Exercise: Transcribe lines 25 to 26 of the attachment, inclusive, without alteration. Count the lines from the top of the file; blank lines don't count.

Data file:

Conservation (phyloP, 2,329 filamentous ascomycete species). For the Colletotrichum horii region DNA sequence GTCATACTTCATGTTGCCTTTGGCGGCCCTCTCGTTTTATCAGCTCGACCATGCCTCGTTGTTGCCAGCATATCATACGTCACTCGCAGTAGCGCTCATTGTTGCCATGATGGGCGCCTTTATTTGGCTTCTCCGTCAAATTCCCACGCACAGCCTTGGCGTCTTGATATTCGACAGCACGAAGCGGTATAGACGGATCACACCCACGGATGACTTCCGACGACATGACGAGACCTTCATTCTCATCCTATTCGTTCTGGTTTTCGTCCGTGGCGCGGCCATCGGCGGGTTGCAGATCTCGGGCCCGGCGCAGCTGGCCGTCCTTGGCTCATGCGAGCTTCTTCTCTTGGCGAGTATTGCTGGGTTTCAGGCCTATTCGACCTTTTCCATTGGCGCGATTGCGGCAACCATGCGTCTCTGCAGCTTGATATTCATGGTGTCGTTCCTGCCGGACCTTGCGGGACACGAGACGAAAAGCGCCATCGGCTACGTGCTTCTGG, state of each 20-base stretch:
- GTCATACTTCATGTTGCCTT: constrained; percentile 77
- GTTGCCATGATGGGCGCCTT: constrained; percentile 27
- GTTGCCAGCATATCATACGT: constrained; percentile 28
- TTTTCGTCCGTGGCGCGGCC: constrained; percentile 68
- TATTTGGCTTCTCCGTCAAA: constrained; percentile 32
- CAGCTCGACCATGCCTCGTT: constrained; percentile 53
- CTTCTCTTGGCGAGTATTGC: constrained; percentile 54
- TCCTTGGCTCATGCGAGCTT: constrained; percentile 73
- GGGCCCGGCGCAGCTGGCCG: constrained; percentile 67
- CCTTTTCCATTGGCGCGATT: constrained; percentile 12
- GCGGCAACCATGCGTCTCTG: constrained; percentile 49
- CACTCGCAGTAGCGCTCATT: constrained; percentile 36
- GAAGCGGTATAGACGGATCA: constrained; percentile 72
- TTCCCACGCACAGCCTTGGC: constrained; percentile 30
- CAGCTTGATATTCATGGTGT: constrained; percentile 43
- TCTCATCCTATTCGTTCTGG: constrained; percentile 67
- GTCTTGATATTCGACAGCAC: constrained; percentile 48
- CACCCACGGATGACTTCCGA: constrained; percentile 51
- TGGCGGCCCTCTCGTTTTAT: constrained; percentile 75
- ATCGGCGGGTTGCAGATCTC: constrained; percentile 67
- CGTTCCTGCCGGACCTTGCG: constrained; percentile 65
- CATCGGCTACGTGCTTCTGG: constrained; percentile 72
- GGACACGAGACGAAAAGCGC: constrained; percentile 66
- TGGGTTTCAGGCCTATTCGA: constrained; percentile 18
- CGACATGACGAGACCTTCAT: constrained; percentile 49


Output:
- TGGGTTTCAGGCCTATTCGA: constrained; percentile 18
- CGACATGACGAGACCTTCAT: constrained; percentile 49